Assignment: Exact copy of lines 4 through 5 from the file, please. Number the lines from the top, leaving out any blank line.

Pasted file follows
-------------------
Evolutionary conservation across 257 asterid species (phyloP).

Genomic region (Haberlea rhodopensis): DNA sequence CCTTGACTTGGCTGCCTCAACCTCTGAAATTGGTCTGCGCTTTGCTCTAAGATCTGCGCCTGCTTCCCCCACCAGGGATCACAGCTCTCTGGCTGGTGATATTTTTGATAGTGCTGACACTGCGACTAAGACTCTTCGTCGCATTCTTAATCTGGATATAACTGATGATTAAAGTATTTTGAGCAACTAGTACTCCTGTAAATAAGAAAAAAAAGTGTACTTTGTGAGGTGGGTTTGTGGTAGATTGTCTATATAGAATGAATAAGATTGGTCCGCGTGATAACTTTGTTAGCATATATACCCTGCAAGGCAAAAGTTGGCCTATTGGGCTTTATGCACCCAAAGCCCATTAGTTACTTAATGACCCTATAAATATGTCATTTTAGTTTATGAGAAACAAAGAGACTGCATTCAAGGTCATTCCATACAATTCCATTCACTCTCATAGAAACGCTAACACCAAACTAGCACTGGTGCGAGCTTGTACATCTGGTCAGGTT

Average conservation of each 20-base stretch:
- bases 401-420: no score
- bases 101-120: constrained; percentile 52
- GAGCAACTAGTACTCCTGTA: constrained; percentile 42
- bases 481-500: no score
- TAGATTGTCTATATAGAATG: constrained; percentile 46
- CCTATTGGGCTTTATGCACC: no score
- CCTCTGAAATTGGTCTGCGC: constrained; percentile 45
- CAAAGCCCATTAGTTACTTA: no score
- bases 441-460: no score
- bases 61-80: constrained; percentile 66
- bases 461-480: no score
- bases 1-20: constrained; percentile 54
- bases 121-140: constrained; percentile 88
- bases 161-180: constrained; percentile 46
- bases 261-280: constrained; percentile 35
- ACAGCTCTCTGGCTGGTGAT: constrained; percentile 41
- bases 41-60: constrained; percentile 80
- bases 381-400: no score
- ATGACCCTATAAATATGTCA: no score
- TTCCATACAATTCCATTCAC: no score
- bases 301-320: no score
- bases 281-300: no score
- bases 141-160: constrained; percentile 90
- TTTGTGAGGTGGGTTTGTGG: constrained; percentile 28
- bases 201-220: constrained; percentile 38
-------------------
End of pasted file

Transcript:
- bases 401-420: no score
- bases 101-120: constrained; percentile 52